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VentureBeat Transform kicked off its second day with wisdom from leaders of startups and large companies, sharing their experience in delivering generative AI for different customer segments, industries and regions.
The panel discussions and fireside chats touched on some important themes in navigating the challenges of the fast-changing world of generative AI. Here are some of the key takeaways from VB Transform Day 2.
Humans in the loop are key to success
One recurring theme in generative AI success stories is keeping humans in the loop. The technology is not mature enough to be left to its own devices. But when combined with human intuition and control, it can do great things.
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In a session at Transform 2023, Wilko Schulz-Mahlendorf, head of pricing and marketing science at Wayfair, explained that a key tenet of the company’s approach to generative AI is to make sure humans are in control of the process.
The company has already rolled out two successful generative AI products. One is a co-pilot for marketing and sales agents that enables them to retrieve information at a much faster pace than before. The second is a tool that enables copywriters to double and triple their efficiency by providing them with high-quality first drafts that they can then edit to their liking.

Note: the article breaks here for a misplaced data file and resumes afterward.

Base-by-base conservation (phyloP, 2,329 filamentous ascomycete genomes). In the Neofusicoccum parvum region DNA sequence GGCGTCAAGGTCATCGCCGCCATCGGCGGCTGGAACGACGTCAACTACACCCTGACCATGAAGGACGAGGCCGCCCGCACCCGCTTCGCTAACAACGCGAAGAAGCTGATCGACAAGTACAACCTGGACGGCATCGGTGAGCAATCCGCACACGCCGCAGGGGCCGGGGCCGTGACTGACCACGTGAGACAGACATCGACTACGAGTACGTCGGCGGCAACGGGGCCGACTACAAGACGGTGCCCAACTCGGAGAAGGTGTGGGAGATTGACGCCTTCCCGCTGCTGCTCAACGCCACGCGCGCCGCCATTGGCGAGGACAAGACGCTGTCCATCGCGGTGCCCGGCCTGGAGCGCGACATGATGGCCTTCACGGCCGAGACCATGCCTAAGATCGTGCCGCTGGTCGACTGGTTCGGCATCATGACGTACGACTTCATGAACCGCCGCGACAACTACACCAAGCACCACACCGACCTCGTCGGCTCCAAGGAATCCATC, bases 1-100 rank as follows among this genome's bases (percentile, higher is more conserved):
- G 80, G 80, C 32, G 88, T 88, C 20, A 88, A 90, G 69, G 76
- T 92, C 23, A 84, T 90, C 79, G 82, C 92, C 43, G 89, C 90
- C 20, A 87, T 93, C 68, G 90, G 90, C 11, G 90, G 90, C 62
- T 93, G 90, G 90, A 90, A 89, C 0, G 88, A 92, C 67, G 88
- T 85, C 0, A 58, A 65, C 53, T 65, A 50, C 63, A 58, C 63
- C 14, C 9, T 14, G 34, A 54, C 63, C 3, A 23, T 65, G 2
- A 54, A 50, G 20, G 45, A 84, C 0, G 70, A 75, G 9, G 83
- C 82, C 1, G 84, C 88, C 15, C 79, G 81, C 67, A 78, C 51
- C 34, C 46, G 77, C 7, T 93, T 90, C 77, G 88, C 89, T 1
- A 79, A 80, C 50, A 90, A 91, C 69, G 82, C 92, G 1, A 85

In the same vein, in a separate fireside chat, Daniela Jorge, senior vice president and head of experience design at Capital One, emphasized the importance of human-centered design in creating AI products. Jorge stressed that human-centered design will not only be important for the consumers of AI products but also for the data scientists and engineers who develop AI models.
Generative AI will also create new opportunities for human-centric design. “Before we used to design for broad segments of users,” Jorge said. “With AI, there is an opportunity to have much more one-to-one solutions between humans and systems, which will be interesting.”
Collaboration is key to success
In a panel discussion, NTT VC founding partner Vab Goel and NTT’s CFO and senior EVP Takashi Hiroi discussed some of the trends to look out for in the changing landscape of generative AI.
Hiroi highlighted two key challenges. First, the industry is still trying to figure out the pricing model for AI products. Given AI systems’ huge energy consumption, many companies are currently offering their AI services at a loss to capture market share. Going forward, pricing will be determined by the amount of value created, Hiroi said. At the same time, the enormous compute resources required to run generative AI models will make energy consumption an important indicator in developing and deploying AI products.
Goel stressed that a successful AI strategy will pivot on collaboration. For large companies, he advised looking for partnerships with startups.